Amtrak Profitability: An Analysis of Congressional Expectations at Amtrak's Creation
Publication Date: June 2002
Publisher(s): Library of Congress. Congressional Research Service
Most discussions of Amtrak refer to Amtrak's status as a for-profit company, and have noted that Amtrak was intended by Congress to be a profit-making enterprise. Despite these references, Amtrak is not now a for-profit company; it was originally created as such, but that status was changed by the Amtrak Improvement Act of 1978 (P.L. 95-421); the Conference report noted that the bill removed Amtrak's for-profit status but required that the corporation be "operated and managed as" a for-profit corporation (H.C.R. 95-1478).
Amtrak was created by the Rail Passenger Service Act of 1970 (P.L. 91-518), which was implemented by the Department of Transportation. John Volpe, thenSecretary of Transportation, asserted during Amtrak's creation that it could eventually be profitable; on some occasions, he said it could achieve profitability after three years.1 However, in these statements he attached two conditions to that prediction: that the Federal government provide significant capital funding to produce high-speed trains in short-haul corridors where profitability was possible, as well as providing other improvements in service; and that the size of the passenger network would be cut back to the point that the profits from the successful corridors would be sufficient to subsidize the remaining routes.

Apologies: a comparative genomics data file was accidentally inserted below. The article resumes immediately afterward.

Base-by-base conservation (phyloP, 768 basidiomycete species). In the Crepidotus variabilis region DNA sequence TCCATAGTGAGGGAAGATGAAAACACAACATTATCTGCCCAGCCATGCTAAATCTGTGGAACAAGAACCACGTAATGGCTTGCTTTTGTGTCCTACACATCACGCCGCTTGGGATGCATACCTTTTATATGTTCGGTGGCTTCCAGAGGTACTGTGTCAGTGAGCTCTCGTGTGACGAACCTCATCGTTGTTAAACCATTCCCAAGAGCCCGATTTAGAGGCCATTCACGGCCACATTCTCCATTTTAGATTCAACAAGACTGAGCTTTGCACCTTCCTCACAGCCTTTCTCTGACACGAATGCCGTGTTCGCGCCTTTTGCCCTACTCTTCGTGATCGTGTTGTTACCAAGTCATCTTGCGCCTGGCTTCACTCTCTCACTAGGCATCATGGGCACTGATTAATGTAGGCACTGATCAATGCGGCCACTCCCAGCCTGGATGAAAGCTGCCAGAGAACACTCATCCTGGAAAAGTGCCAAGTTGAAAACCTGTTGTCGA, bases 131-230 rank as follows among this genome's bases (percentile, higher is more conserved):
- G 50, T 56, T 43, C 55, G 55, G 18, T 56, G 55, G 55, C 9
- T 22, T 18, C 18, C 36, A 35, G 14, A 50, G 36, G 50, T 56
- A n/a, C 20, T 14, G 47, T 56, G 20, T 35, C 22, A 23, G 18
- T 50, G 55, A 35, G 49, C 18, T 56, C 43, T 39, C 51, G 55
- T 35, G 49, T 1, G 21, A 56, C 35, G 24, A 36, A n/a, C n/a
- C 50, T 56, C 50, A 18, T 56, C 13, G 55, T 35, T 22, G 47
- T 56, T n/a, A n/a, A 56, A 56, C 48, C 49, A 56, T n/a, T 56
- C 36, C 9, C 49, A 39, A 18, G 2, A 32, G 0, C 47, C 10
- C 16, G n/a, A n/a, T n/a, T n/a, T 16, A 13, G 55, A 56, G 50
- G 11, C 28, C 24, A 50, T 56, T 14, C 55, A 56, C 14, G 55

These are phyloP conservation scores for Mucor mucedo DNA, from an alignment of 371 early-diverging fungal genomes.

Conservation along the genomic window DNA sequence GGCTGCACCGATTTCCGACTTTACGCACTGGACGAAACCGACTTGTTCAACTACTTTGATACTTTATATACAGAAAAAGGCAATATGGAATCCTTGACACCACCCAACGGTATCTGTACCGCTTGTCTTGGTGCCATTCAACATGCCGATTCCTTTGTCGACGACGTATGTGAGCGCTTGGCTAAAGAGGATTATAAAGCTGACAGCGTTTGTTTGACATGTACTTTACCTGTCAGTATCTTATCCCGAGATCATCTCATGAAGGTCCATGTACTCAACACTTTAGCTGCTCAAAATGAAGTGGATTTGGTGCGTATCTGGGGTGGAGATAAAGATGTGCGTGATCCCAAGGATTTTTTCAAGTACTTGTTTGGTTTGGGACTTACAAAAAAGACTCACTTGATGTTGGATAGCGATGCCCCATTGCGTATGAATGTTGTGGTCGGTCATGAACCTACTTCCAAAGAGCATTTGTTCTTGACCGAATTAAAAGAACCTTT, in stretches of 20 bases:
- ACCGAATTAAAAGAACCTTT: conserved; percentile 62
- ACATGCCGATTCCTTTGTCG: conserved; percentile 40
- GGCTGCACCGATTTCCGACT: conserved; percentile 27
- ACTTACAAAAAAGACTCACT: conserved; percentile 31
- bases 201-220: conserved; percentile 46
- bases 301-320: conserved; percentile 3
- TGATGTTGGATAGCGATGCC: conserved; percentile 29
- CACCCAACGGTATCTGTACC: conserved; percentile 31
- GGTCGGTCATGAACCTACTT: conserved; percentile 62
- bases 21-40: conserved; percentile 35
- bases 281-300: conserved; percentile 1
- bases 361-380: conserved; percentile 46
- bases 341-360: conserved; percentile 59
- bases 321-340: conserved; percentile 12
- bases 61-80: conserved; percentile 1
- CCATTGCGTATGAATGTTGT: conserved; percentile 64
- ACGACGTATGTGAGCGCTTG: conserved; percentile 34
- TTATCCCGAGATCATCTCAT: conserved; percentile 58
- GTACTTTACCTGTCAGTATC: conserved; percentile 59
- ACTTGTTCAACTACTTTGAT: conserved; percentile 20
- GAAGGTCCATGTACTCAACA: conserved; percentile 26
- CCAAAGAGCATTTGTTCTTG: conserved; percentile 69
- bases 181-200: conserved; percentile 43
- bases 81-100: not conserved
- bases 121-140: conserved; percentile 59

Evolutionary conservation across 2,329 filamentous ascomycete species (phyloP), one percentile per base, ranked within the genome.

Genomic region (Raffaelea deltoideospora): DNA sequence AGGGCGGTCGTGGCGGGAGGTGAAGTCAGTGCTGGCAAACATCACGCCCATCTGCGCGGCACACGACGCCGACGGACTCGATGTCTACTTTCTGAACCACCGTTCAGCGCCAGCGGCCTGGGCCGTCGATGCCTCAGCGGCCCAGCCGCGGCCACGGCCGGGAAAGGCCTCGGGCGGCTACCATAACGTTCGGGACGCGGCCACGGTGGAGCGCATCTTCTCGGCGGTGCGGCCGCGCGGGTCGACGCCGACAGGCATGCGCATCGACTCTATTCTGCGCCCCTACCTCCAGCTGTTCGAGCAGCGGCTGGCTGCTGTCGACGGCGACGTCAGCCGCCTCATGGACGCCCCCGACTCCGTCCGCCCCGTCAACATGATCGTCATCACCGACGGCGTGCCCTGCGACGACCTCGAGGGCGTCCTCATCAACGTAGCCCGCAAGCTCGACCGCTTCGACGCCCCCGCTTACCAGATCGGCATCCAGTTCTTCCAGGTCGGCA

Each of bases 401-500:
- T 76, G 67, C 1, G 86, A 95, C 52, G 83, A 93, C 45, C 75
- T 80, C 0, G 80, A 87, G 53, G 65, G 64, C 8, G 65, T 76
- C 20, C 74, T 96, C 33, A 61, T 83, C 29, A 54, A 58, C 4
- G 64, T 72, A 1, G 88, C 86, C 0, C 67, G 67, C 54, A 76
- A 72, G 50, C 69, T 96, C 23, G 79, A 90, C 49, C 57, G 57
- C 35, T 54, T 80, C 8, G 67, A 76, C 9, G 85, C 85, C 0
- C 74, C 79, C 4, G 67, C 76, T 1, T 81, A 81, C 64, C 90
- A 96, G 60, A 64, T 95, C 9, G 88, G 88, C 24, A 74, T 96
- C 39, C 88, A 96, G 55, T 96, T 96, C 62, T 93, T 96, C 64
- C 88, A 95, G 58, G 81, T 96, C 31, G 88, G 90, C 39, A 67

Intercity passenger rail service was running a deficit before Amtrak was created, and there were doubts expressed in Congress (and elsewhere) that Amtrak would ever be profitable. The Rail Passenger Service Act of 1970 created Amtrak as a forprofit corporation, but in Section 101, the Congressional Findings and Statement of Purpose, it found "... that Federal financial assistance as well as investment capital from the private sector of the economy is needed [to provide modern, efficient intercity rail passenger service] ...". In their floor statements about this legislation, several Members of Congress either expressed skepticism that Amtrak would ever be profitable, or echoed Volpe's conditions: that Amtrak would have to provide highspeed trains, or cut back its route mileage significantly, to achieve profitability. Otherwise, one Member, all Congress would have accomplished by creating Amtrak would be to change the name on the annual debt incurred by providing passenger rail service (and make the federal government responsible for it).
Amtrak's fastest train in 2002, the Acela, averages 85 mph between Washington, D.C. and New York City, compared to the Metroliner which averaged 80 mph over the same route before Amtrak was created. Amtrak's route mileage in 2000 was 23,000 miles; its route mileage in 1971 was 23,000 miles. Thus, neither of the two conditions specified by those who initially predicted profitability for Amtrak has been achieved.